THE GRASSY KNOLL.
THE RELIGIOUS TRACT SOCIETY;
DEPOSITORY, 56, PATERNOSTER-ROW, AND
65, ST. PAUL'S CHURCHYARD.
THE GRASSY KNOLL.
IT was on the grassy knoll, by
the road side, that we were play-
ing when Jonas Jenkins came
up. His staff was too long for
4 THE GRASSY KNOLL.
him to hold at the top, so that he
looked like one of the pilgrims
of old times. And Jonas was, in-
deed, a pilgrim to the "city with
the golden gates," and I do think
that he wished to persuade every
one he came near, to journey with
him on the heavenly road. We all
loved Jonas, for if he were grave,
he was kind-hearted, and every-
thing that he said to us was for our
good. Just as Joras came to the
tump, we were about to send up,
our kite into the air, but the belly,
band was so low that it ,would not
fly. For some time we could not]
make out what was the matter
THE GRASSY KNOLL. 0
A good beginning makes a good
ending," said Jonas, as he joined
us, and picked up the kite to alter
the belly-band. A good begin-
ning makes a good ending, whe-
ther in flying a kite, or in trying
to mount upwards ourselves in
heavenly things. To begin right
is the way to go on right, and to
go on right is the way to end
right. You never yet saw an
arrow hit the mark that set off in
a wrong direction, and you never
will." While Jonas talked to us,
he held up the kite in his hand.
"Listen to me a moment," said
he, "before you begin your sport."
"All is good that God sends
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us. Winter as well as summer,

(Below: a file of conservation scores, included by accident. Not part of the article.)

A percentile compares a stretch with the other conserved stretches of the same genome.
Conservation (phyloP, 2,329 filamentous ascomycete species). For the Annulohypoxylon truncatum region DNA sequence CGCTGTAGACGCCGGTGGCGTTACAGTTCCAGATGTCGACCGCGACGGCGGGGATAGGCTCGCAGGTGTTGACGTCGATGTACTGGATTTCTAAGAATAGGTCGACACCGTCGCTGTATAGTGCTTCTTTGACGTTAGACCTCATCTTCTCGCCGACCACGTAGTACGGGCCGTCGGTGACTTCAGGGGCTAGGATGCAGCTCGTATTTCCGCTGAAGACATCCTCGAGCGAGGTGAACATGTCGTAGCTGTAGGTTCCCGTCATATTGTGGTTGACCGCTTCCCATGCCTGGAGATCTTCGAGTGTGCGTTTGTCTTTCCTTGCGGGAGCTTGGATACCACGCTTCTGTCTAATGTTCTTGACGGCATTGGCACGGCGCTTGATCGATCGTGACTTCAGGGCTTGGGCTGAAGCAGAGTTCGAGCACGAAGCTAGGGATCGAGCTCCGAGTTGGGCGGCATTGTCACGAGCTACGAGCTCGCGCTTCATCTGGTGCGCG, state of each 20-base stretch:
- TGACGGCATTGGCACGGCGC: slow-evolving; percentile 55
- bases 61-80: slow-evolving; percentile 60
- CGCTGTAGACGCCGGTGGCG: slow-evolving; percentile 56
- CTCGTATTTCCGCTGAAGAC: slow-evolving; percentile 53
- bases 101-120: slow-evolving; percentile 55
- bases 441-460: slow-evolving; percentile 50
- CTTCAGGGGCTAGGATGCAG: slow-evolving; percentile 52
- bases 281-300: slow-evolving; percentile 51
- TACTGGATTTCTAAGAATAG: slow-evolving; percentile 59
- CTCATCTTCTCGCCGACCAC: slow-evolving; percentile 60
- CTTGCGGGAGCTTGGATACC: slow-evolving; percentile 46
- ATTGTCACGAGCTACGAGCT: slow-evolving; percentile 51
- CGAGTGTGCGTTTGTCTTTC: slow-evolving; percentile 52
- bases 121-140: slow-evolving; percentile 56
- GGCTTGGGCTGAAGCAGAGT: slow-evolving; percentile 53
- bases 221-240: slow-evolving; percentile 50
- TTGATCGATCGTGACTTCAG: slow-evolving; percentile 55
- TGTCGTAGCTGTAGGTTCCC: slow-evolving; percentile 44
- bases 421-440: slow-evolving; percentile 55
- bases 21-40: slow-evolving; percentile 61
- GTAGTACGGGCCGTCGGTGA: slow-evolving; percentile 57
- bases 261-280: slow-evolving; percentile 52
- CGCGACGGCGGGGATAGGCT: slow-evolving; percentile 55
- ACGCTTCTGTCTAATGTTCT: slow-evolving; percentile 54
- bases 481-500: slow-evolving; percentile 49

shade as well as shine, wet as well
as dry, and bitter as well as sweet!
Try to remember this. He knows
what we want, and how and when
to send it. At one time he sends
corn and oil to feed the body, at
another his holy word to nourish
the soul, and sometimes he sends
the thunder and the lightning, and
plague, pestilence, and famine,
to teach us that He only is the
Lord. Again I say that all is
good that God sends us.
Crosses are ladders that lead
to heaven, that is, if they come
front God and are blessed by him!
We have not a toothache, a head-
THE GRASSY KNOLL. 7
ache, or a heartache too many. I
'knew a boy as well and as active
as any of you, but it pleased God
to afflict him with lameness, so
that he walked on crutches for
twenty years; yet often has he
told me that his lameness was a
blessing to him, for it kept him
from evil. The psalmist says:
' Before I was afflicted I went
astray, but now have I kept thy
word,' and he said so too. Yes !
yes! God's crosses are ladders
that lead to heaven.
"Little strokes fell great oaks.
One or two blows with the wood-
man's axe may hardly make a
mark on the sturdy tree; but when
8 THE GRASSY KNOLL.
the strokes are kept up, one after
another, they soon make a gap
wide enough to put your head in.
A very small piece of chip flies off
when the axe descends, but these
small chips altogether amount to
a large piece of timber, and at
last, down comes the old oak, with
a terrible crash, to the very ground.
By little and little you may work
wonders; never be cast down be-
cause you cannot do great things!
Drop by drop wears away marble,
and step by step you may climb
the highest hill.
No sunshine without shade;"
and one is as necessary as the
other. We require reproof, as,
THE GRASSY KNOLL. 9
well as praise, and to be put back
as well as to be brought forward.
Health would be but little prized
if we had no sickness, and joy
itself is made greater by coming
after sorrow. The checks we
meet with keep us in our proper
places. Your kite would not fly
in the air if the string did not
pull it one way, and the tail the
other. Be prepared for trouble
in the happiest hour, for there is
no sunshine without shade.
The less said the soonest mend-
ed. A chattering tongue does
more mischief than a mad dog,
therefore be on your guard. If
you go out of your way, you may